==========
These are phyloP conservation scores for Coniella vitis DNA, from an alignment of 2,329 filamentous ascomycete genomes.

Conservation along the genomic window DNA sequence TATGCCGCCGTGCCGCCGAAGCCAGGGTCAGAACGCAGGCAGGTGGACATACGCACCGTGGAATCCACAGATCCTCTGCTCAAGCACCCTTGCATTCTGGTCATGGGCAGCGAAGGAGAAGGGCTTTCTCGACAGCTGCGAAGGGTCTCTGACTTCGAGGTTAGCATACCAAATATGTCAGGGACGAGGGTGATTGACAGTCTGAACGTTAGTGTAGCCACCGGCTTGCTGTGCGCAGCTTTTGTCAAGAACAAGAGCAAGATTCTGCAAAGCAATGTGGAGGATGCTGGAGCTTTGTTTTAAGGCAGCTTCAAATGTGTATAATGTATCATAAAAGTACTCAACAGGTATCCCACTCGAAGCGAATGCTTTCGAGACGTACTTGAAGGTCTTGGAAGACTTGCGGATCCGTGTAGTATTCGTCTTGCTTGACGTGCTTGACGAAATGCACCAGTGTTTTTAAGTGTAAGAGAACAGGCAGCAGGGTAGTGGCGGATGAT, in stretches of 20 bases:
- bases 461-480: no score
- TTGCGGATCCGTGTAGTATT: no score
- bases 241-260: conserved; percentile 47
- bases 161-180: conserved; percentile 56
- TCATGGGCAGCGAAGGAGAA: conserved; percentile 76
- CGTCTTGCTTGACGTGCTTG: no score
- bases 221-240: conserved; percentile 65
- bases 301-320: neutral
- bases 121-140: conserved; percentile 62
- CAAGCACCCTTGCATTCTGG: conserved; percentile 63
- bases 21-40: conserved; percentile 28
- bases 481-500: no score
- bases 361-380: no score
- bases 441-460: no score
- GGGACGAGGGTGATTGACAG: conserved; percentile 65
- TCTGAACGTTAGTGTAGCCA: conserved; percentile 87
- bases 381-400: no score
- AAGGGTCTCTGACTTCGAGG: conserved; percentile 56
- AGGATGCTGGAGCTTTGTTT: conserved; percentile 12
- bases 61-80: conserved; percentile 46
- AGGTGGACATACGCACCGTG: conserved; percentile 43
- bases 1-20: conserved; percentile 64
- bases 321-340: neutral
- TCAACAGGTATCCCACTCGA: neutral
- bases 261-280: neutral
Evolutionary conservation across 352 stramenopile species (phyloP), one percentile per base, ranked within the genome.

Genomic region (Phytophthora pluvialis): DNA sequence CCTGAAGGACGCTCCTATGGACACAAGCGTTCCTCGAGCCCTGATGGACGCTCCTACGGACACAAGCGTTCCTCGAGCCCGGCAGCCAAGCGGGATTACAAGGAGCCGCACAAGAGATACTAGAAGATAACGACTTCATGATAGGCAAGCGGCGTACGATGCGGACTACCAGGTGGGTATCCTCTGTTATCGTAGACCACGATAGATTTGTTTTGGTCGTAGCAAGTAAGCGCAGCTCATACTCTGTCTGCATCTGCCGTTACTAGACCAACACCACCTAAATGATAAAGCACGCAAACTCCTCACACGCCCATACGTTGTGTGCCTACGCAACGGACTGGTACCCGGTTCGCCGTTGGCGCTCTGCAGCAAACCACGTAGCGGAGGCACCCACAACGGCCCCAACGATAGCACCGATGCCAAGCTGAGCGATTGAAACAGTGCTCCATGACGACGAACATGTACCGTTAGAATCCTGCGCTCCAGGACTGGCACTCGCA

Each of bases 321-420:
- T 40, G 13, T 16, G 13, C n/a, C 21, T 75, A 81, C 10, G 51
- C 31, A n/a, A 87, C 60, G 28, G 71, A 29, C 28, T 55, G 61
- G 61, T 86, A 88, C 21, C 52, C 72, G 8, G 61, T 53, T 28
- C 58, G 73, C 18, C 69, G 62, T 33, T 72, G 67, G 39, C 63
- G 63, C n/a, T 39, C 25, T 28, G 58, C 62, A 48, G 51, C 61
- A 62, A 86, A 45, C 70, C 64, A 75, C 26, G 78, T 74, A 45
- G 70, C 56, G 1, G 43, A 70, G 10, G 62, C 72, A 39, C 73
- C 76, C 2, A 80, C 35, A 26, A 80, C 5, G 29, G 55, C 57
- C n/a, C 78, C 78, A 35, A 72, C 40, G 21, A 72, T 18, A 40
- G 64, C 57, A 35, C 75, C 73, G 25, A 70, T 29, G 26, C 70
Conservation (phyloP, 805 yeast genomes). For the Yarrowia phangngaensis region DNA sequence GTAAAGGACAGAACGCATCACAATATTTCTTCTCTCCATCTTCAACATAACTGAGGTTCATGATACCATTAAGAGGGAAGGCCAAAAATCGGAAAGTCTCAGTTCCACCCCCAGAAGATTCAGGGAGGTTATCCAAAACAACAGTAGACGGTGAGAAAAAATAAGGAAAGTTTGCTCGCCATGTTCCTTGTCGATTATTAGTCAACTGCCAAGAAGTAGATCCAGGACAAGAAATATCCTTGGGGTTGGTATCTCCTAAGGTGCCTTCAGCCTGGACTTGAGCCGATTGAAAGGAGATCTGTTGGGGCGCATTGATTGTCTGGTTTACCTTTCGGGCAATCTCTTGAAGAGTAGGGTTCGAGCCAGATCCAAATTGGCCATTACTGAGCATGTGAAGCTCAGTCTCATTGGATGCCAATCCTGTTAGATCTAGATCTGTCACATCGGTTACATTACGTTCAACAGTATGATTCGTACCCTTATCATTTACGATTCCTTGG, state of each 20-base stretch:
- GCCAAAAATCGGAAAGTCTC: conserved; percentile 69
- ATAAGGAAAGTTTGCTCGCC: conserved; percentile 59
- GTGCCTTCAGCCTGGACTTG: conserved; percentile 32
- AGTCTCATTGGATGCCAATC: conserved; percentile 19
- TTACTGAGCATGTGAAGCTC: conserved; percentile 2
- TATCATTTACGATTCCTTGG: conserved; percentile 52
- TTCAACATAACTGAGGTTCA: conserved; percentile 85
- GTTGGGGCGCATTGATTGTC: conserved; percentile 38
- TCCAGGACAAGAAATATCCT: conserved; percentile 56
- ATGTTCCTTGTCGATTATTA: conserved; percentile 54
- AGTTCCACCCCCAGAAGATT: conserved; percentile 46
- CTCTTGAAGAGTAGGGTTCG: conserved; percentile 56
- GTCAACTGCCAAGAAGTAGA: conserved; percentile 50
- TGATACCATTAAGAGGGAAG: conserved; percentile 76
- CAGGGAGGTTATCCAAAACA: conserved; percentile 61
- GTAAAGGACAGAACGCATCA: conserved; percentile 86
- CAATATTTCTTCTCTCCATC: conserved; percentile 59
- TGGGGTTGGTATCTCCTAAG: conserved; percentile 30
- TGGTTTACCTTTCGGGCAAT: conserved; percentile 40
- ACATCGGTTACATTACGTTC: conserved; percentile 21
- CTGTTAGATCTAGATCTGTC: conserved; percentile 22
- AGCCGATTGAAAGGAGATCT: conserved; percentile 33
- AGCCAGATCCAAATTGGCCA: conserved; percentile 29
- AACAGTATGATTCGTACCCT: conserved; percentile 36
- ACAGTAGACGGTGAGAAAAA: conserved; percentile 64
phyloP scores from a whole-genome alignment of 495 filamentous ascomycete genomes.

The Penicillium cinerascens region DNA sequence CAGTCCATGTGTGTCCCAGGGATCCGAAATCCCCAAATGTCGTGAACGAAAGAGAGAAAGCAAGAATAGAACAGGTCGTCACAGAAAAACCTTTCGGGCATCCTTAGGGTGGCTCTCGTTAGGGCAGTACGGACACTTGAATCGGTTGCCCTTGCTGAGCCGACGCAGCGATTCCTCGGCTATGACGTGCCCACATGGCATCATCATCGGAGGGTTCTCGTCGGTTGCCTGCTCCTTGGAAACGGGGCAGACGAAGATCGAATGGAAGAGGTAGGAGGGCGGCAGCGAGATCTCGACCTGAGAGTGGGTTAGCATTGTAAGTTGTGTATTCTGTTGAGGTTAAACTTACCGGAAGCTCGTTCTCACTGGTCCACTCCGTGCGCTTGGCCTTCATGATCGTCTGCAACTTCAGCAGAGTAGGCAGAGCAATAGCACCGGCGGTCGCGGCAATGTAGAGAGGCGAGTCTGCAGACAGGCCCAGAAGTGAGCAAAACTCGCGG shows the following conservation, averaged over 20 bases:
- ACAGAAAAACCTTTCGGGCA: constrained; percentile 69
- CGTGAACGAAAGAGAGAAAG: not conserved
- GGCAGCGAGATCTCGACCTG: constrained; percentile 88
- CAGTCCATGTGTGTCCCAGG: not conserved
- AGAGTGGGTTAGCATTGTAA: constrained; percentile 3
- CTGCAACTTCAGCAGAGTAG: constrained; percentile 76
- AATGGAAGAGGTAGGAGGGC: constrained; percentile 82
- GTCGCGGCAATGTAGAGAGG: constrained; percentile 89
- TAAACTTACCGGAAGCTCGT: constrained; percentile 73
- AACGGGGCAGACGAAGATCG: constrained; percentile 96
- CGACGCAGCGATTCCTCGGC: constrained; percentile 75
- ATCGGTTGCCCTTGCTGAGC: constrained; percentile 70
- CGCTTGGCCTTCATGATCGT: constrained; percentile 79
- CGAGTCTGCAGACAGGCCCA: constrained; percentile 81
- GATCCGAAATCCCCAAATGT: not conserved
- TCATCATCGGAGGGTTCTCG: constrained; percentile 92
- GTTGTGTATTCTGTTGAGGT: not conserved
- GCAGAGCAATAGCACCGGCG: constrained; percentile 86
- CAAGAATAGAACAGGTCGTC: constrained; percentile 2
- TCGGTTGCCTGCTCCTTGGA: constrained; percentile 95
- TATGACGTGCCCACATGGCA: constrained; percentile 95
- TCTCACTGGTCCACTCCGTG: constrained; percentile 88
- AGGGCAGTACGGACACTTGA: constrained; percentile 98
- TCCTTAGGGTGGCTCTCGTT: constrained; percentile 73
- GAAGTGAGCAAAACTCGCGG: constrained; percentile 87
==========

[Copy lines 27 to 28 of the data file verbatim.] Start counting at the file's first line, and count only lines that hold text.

- bases 261-280: neutral
Evolutionary conservation across 352 stramenopile species (phyloP), one percentile per base, ranked within the genome.